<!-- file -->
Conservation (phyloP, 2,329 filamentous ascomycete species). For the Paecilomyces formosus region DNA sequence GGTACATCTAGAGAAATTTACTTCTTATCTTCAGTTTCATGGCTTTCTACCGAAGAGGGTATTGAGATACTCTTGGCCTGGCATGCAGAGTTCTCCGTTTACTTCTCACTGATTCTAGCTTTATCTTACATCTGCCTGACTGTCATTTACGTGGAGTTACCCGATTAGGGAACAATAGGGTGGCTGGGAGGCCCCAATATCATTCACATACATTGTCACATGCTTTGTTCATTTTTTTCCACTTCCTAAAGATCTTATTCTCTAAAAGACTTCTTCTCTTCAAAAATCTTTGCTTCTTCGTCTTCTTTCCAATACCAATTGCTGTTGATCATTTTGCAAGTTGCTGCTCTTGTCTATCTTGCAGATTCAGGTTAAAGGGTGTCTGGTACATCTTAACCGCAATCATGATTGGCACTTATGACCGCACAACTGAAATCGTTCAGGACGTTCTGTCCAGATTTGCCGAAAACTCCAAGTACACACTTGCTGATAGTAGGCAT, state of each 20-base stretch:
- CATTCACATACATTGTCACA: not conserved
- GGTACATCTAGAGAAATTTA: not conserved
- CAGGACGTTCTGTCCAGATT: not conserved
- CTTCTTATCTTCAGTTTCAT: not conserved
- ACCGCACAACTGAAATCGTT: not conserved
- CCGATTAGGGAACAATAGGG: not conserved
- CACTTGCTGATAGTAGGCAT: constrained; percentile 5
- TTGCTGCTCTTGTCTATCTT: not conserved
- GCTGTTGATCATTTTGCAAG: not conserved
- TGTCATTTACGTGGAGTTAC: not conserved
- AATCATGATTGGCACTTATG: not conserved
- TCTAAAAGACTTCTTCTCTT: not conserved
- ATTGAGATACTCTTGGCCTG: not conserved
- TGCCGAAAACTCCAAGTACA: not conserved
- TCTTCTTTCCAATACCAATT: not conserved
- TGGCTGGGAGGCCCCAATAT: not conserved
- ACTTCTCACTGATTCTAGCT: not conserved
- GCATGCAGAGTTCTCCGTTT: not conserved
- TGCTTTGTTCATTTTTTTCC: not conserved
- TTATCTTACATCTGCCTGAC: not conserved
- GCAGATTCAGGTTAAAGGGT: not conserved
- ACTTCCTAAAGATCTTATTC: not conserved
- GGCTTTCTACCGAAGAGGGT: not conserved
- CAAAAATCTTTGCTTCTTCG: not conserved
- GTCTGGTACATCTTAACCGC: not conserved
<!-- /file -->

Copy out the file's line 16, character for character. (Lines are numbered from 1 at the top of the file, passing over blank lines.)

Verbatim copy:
- TCTTCTTTCCAATACCAATT: not conserved